They Already Had the Team Picked Before I Got Out There

Chad Wilson – Editor – GridironStuds Blog
Twitter: @GridironStuds

It’s camp season and it’s also 7-on-7 season.  Along with the high speed athletic workouts and amazing physical feats comes a ton of disappointment.  Camps pick MVPs,  they hand out invites to bigger camps and 7-on-7 teams have tryouts.  With that being the case, a lot of prospects are going to fail to hear their name called and fall short of their goals.

When you are young and full of testosterone,  admitting failure is hard.  Accepting it is even harder.  One of the most common ways we cope with failure as human beings is by criticizing the system.  Nothing soothes us more than by making our failure the result of being cheated by those running the show.  Perhaps the temporary relief of calling out the short comings of others can keep our egos from being eternally bruised but there’s a danger in extending our arms to finger point.

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An Offer from Any School is A Blessing…. Here’s Why


By: Chad Wilson – Editor – GridironStuds Blog

Twitter: @GridironStuds

Signing Day just came and passed.  If you did not sign with a school,  then you need not read beyond the headline to feel the message that I am putting forth.  However,  this article is not for those guys,  it’s for the highly recruited prospect that feels he is sitting on top of the World and has so many gifts under the Christmas tree that he can ignore the pair of socks that grandma gave him.

I was recently scrolling through my Twitter timeline and came across a high school coach’s tweet in which he said that prospects should stop tweeting out their Division II football offers.  I am not sure what the spirit of that tweet was but the overwhelming perception of it was a negative one.  It also helped breed a stereotype that many young prospects have easily fed into.

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Recruiting School: The School I Signed With Was Not Where I Wanted to Go

By Chad Wilson – Editor – GridironStuds Blog
Twitter: @GridironStuds

Signing Day was yesterday.  It was a joyous occasion for 100’s of high school football players as they ended their recruiting process by putting pen to paper bonding themselves to universities all across the country. Not everyone who signed yesterday was happy. Some student athletes signed on the dotted line to schools that they really didn’t want to go to but felt like they had to.  This article today is for them.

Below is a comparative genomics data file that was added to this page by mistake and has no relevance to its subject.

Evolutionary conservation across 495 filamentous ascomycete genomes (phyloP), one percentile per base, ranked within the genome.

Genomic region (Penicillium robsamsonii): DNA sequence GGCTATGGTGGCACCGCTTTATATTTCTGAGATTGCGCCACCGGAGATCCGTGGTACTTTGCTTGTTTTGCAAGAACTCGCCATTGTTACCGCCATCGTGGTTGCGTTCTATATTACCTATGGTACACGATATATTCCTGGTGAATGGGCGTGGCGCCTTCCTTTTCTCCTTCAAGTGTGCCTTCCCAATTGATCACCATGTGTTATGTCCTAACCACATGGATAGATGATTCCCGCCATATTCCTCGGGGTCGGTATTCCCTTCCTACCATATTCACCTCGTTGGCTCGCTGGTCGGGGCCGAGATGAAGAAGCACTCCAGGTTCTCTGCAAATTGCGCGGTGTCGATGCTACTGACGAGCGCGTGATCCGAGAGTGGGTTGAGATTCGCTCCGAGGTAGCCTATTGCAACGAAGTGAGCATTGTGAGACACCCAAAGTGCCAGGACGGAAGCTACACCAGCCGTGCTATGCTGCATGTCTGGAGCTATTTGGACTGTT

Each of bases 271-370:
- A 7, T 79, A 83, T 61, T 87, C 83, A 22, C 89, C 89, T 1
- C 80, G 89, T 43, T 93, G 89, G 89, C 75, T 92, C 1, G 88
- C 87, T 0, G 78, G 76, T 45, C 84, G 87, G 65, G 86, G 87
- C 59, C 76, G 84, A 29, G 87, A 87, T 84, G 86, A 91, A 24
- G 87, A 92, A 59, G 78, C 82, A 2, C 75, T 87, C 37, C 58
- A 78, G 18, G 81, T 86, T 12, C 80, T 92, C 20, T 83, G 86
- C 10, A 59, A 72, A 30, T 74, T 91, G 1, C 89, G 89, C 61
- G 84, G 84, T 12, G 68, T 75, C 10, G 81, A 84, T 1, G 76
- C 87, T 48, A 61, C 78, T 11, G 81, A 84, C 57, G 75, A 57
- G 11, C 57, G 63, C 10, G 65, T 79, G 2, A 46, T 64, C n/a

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I Don’t Like 7-on-7, I Love It and Here’s Why

By: Chad Wilson – Editor – GridironStuds Blog
Twitter: @gridironstuds

The pass sailed right over his outstretched hand and landed in the basket of the wide receiver.  From my seat across the field,  I could not entirely make out what happened but you could see the small section of visiting East Carolina fans in Ben Hill Griffin Stadium celebrating so it couldn’t be good.  Quincy Wilson had just been beat for a touchdown for the first time in a college football game in front of thousands.

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The Fastest 40 Yard Dash Ever

What Research Found Out On This Very Important Topic
By: Chad Wilson   @Gridironstuds

Please follow me on Twitter @Gridironstuds

Football fans across America continue to obsess over the most simple drill in the game of football. Is there anything more discussed than the 40 yard dash? Every Spring, this drill takes center stage and undoubtedly the question is asked 1,o00’s of times. What’s the fastest 40 yard dash?

Just as sure as you get the question asked 1,000 times, you will get dozens of ridiculous answers. For starters, let’s find out why the 40 yard dash? When and why did 40 yards become so significant? It started in the 1960’s with the NFL team that had the most developed and comprehensive scouting department and that was the Dallas Cowboys. Prior to this time period, NFL coaches chose the 50 yard dash as the mark of measure to determine a player speed worthiness. In 1960, Gil Brandt, the director scouting for the Cowboys along with his department came up with the 40/20/10 measurement. The 40 was used for all players. The 20 yard split time of the 40 was of great significance for linemen since the thought was that they rarely run 40 yards in a game. The 10 yard split was important for wide receivers as a measure of their burst off of the line of scrimmage. With this, a drill was born and almost 50 years later, it has become the center piece of info on a prospective high school, college or professional football player.

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So You Want to Transfer Eh? Some Things For You to Consider

By: Chad Wilson – Editor – GridironStuds Blog
Twitter: @GridironStuds

At the end of each year,  Webster’s dictionary will come up with the word or phrase of the year.  It’s typically an old word that became alive again by it’s repetitive use socially during the year that has come to an end.  We haven’t reached the end of the month of January  yet but already we may have been blessed with our phrase of the year and it’s “transfer portal”.

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